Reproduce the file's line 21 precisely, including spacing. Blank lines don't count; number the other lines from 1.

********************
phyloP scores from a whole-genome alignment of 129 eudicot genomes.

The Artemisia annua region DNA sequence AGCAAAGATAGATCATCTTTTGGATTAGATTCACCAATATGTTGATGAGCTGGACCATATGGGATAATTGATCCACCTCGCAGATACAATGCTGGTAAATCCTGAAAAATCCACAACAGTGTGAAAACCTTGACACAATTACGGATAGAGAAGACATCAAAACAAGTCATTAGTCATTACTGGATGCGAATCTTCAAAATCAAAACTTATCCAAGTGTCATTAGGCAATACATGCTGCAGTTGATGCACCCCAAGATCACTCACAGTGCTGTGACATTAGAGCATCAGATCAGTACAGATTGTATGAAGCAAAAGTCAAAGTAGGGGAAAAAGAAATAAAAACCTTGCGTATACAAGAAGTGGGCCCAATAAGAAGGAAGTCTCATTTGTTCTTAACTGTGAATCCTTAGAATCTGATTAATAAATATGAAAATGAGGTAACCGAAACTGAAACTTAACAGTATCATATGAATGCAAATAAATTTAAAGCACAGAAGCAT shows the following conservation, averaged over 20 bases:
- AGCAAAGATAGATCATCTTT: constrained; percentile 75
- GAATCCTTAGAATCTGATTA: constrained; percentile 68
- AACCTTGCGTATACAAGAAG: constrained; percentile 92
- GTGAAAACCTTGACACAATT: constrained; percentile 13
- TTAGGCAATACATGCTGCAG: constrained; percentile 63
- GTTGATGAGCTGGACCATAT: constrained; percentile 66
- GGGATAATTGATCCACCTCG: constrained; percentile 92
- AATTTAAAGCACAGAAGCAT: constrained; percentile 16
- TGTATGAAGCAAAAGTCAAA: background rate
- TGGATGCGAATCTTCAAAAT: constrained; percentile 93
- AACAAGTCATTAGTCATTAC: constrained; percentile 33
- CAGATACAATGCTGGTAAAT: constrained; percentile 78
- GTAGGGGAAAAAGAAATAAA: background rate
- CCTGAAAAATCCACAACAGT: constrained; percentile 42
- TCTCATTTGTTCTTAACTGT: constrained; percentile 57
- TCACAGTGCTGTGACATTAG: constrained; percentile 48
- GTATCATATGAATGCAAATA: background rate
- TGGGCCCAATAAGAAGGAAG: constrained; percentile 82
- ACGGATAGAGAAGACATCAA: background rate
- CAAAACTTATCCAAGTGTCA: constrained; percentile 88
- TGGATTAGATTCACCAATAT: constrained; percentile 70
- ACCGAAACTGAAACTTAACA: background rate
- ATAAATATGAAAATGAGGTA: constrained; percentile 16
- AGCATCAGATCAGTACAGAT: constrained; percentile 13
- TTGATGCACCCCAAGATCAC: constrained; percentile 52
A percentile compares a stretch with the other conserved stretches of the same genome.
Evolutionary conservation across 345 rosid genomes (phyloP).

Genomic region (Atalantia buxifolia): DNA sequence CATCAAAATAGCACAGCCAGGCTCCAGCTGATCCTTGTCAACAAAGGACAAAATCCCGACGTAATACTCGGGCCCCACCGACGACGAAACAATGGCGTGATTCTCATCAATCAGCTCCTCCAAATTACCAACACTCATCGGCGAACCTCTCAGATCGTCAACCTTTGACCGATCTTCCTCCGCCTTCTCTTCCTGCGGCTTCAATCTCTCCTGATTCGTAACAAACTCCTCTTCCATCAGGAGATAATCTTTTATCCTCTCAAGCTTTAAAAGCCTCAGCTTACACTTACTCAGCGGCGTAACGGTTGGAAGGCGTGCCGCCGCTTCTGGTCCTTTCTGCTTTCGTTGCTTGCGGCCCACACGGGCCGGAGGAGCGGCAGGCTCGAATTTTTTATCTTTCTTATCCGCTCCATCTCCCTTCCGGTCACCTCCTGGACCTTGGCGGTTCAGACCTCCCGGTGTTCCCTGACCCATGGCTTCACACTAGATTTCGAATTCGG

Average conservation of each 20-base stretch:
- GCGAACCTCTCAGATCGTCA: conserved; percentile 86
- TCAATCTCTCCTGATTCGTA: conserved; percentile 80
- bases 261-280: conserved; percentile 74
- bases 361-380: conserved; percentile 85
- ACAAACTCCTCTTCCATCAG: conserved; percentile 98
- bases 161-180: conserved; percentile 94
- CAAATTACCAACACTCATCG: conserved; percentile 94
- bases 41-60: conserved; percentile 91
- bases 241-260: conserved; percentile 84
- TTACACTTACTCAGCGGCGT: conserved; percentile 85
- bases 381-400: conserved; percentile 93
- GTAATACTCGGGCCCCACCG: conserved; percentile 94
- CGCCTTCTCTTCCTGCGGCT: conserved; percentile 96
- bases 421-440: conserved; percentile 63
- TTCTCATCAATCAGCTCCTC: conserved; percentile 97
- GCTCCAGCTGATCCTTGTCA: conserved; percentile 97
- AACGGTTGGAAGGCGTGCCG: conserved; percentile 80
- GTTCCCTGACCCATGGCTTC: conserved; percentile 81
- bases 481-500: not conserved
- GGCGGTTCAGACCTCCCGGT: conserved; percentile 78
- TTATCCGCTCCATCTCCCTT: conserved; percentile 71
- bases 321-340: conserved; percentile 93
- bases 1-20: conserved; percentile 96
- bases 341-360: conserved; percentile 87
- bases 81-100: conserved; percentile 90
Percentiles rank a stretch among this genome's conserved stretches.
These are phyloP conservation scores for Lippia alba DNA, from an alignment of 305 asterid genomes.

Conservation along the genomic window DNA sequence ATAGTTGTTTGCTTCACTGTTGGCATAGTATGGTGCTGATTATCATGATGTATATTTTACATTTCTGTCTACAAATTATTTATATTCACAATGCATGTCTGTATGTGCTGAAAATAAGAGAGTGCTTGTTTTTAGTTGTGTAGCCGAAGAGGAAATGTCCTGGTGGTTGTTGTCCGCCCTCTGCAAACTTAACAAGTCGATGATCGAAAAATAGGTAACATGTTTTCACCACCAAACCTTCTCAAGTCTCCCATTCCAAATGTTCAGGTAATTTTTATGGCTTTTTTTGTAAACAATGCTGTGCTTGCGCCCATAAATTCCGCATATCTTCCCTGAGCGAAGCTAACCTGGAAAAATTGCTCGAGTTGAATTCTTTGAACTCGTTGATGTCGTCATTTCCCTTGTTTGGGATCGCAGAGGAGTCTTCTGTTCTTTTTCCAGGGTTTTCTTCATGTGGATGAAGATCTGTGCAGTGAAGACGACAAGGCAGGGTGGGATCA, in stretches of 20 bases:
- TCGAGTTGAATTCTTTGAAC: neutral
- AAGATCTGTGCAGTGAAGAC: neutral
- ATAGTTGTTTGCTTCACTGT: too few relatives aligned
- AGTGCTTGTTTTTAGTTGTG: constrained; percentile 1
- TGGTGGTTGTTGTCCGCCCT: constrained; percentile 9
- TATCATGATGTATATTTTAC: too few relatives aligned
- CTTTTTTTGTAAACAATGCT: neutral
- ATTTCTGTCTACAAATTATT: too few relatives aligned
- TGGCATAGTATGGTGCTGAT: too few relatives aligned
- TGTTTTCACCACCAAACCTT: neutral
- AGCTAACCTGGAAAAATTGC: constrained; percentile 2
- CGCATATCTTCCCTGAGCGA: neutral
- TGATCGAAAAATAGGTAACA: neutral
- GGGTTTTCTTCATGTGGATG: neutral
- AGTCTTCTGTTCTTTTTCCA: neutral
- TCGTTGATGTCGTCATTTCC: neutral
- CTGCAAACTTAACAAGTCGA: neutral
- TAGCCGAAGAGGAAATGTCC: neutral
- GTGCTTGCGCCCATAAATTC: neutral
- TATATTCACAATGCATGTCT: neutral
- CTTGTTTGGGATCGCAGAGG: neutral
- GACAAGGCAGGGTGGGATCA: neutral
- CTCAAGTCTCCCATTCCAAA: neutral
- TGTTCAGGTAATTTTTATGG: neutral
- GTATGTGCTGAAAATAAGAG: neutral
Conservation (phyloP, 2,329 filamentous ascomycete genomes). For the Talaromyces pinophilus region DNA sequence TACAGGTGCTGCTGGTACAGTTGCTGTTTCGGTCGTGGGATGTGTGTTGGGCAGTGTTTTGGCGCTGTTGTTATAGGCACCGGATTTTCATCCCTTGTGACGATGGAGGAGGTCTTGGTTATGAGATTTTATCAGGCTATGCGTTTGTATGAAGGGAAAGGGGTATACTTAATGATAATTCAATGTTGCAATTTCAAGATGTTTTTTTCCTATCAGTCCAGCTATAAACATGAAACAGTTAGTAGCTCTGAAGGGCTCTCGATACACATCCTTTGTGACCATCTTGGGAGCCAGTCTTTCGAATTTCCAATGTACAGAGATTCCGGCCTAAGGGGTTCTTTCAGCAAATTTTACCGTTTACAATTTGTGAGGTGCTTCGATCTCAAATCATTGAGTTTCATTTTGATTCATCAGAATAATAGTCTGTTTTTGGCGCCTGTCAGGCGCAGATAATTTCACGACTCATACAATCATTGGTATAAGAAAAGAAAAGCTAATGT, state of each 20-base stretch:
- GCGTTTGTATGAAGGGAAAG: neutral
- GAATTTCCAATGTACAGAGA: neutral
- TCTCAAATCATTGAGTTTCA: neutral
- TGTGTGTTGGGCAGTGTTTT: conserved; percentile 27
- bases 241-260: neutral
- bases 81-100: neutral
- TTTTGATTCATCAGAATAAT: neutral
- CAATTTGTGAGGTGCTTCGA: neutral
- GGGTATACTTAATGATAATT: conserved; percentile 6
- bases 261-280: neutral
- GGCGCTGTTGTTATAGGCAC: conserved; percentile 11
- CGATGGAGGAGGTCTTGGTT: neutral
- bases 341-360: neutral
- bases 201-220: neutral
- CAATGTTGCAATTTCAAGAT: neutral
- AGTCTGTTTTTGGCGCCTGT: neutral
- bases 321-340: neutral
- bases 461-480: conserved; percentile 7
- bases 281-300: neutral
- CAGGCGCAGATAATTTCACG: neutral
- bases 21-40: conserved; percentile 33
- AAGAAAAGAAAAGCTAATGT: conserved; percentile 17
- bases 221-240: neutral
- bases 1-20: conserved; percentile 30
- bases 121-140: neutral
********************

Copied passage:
- ACGGATAGAGAAGACATCAA: background rate